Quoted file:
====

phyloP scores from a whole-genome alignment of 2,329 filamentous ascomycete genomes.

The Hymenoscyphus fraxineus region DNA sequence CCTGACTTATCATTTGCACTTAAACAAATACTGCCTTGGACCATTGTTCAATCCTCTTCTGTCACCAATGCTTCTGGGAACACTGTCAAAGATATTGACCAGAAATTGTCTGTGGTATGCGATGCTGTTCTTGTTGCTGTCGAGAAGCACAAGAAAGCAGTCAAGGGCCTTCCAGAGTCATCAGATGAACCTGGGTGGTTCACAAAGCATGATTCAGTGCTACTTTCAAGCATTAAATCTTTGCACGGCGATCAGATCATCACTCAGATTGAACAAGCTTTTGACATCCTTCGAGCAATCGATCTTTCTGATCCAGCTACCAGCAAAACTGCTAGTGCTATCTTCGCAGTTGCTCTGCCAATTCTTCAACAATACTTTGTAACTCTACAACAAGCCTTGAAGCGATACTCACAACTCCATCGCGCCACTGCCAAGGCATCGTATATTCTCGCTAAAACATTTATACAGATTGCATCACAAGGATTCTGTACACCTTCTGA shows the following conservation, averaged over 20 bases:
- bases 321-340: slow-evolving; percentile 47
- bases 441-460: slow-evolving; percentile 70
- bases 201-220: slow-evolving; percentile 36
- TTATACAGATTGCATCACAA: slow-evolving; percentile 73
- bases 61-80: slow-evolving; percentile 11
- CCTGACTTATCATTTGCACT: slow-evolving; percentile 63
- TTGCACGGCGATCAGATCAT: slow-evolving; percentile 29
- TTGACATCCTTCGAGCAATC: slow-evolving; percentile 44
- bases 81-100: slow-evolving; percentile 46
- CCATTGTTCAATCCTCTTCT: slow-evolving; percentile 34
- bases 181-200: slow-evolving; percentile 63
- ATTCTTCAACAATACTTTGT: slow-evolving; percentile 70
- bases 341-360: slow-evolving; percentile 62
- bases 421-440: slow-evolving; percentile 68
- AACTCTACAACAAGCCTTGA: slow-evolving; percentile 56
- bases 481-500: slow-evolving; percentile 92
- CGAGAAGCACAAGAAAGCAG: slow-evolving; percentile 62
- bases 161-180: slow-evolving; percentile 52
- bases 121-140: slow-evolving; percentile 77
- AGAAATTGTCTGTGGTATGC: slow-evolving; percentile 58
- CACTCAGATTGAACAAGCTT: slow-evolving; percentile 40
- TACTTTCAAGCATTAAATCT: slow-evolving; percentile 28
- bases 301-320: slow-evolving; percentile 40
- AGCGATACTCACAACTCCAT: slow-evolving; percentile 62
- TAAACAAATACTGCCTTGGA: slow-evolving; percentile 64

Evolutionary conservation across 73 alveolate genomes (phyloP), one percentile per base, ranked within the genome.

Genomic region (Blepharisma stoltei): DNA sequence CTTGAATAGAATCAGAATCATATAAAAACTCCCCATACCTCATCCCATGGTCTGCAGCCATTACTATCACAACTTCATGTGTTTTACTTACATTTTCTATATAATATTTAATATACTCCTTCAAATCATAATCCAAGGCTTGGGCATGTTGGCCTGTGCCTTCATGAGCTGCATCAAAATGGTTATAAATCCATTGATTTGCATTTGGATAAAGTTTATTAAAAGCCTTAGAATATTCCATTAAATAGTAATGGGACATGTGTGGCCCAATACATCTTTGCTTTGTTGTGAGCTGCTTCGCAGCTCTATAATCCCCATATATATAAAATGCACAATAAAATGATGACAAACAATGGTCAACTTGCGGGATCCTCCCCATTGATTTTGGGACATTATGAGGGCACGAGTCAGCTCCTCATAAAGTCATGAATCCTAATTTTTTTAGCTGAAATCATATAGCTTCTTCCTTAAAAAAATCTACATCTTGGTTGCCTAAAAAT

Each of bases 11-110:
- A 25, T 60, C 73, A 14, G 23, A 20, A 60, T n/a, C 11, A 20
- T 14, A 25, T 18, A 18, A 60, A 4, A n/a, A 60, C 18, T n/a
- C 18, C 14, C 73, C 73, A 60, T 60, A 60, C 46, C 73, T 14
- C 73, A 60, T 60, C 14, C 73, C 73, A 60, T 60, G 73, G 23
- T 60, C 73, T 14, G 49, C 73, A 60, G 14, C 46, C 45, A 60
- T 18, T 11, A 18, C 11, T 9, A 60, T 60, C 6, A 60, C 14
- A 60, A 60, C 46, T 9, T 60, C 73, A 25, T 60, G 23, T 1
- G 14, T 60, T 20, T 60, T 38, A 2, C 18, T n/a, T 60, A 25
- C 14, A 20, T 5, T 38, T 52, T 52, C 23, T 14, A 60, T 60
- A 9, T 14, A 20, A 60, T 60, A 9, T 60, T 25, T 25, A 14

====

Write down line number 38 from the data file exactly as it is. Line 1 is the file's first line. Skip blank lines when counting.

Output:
- G 14, T 60, T 20, T 60, T 38, A 2, C 18, T n/a, T 60, A 25